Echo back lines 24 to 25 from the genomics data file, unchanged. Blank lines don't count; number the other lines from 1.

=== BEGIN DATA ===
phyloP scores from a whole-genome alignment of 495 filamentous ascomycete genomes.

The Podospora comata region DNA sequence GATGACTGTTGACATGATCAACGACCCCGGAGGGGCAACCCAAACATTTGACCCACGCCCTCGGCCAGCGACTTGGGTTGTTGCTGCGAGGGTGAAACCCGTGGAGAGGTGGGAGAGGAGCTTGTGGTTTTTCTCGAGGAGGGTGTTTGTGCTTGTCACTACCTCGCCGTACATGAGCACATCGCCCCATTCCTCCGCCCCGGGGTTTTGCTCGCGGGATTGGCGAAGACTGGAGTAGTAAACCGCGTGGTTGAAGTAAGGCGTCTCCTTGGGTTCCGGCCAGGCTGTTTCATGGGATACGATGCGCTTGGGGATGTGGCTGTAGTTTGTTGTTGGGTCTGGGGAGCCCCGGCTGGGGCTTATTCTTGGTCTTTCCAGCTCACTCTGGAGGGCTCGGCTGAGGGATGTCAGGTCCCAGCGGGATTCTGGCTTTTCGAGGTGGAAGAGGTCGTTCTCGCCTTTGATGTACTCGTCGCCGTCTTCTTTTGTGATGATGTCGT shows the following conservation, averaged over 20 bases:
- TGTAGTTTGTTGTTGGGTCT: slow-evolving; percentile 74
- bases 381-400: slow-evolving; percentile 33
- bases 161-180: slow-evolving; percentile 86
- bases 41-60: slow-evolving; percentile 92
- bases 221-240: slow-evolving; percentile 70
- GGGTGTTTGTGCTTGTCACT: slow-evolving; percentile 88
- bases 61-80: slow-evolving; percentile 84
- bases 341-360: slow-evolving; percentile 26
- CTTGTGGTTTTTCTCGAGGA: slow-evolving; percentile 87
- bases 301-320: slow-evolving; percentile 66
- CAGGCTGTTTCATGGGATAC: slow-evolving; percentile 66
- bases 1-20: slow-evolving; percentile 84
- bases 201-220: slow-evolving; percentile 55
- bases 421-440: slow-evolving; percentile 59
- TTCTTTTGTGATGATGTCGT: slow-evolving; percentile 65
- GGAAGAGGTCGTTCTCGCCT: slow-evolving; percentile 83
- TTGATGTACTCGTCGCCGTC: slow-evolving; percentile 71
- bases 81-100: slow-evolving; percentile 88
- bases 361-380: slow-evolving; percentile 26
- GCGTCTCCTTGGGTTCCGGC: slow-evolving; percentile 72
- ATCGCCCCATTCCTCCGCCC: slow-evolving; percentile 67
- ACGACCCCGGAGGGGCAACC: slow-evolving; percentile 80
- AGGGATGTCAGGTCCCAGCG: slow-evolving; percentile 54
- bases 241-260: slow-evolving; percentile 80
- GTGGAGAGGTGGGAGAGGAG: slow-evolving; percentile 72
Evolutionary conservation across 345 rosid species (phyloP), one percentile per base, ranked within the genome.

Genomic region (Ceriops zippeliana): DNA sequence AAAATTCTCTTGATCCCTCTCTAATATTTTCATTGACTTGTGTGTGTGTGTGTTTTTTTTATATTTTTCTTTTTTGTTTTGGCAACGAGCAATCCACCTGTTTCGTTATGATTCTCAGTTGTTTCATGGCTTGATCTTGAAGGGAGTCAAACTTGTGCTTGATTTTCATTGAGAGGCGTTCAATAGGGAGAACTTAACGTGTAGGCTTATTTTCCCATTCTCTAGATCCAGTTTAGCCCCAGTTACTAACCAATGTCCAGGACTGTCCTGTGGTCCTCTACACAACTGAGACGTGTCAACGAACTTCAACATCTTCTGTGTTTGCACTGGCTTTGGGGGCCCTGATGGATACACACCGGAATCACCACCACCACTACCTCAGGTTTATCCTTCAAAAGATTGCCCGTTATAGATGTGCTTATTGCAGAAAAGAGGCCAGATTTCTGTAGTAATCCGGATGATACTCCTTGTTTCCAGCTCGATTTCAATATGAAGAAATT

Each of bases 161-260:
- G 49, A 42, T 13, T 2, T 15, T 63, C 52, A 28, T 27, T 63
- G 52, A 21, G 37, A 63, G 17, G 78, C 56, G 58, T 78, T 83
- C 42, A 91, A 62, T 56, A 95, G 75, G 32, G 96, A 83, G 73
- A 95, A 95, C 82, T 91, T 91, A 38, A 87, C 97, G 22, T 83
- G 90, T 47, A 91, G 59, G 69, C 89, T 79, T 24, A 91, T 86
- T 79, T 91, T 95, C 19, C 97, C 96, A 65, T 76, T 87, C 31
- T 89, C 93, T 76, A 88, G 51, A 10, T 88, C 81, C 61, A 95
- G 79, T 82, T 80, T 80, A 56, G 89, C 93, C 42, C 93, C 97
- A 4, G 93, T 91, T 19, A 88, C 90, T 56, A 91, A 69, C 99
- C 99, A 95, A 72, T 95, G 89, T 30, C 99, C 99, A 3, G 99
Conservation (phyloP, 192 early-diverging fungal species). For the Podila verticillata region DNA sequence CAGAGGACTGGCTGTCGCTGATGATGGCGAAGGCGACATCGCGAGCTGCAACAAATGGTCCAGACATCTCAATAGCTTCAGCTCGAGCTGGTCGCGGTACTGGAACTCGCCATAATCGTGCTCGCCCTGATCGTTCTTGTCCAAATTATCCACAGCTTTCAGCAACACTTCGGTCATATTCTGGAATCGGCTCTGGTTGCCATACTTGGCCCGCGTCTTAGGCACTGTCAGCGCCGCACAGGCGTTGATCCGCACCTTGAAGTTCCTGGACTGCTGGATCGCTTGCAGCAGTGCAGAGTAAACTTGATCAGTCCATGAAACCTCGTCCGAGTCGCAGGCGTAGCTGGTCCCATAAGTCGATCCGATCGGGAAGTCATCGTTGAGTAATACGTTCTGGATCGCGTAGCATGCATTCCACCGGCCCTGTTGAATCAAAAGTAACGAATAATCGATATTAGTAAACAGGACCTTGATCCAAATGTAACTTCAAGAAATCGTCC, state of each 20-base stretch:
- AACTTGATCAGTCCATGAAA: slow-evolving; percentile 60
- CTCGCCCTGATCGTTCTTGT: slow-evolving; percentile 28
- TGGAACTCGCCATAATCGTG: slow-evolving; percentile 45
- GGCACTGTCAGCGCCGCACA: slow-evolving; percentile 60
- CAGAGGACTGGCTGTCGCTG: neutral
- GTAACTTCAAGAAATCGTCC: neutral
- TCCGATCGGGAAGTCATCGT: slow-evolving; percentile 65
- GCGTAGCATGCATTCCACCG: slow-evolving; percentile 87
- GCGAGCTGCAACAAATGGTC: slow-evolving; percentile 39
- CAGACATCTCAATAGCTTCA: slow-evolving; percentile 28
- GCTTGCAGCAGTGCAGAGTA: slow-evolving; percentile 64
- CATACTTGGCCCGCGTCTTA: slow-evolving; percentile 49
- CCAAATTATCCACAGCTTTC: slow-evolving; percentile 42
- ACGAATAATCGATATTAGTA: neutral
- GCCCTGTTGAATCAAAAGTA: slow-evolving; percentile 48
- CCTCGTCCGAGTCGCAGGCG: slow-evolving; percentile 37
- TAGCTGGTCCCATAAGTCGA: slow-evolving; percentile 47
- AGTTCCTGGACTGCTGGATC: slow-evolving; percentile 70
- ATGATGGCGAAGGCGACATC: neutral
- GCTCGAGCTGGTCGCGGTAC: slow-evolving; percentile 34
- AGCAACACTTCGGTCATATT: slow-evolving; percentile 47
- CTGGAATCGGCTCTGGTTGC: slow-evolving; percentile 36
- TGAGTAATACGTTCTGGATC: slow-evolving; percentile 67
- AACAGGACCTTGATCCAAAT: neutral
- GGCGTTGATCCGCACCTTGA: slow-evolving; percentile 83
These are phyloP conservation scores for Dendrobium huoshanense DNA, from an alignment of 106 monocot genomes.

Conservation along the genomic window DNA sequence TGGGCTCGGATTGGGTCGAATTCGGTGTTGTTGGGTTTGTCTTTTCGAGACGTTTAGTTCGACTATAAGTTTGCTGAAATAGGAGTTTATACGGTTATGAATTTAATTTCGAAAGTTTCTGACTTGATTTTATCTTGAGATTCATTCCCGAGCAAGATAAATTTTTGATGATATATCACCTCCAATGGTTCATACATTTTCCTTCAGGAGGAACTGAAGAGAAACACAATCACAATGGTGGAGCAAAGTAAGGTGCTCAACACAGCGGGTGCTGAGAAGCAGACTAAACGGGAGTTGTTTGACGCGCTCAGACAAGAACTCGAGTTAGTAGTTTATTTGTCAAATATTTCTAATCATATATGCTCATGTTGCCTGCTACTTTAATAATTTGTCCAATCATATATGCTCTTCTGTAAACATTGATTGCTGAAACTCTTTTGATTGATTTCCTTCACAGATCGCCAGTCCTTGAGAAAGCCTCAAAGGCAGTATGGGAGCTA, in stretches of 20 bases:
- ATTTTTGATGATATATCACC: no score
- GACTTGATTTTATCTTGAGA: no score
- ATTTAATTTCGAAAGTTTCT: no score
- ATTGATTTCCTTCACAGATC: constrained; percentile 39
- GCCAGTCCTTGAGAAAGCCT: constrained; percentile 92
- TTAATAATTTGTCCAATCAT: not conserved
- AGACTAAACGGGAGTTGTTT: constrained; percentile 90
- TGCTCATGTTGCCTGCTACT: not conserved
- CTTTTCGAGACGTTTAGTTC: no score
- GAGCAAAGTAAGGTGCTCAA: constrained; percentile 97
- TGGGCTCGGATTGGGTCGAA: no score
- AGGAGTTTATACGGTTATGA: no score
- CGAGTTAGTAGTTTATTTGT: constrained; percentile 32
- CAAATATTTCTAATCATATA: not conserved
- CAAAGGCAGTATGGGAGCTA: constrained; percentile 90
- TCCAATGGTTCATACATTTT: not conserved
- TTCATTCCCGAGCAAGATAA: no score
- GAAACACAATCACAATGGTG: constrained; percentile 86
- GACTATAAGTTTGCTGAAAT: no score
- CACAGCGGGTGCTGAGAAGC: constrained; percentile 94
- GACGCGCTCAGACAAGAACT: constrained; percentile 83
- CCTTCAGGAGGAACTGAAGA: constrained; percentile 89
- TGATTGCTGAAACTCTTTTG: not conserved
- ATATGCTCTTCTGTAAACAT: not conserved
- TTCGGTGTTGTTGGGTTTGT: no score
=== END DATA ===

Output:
- ACGACCCCGGAGGGGCAACC: slow-evolving; percentile 80
- AGGGATGTCAGGTCCCAGCG: slow-evolving; percentile 54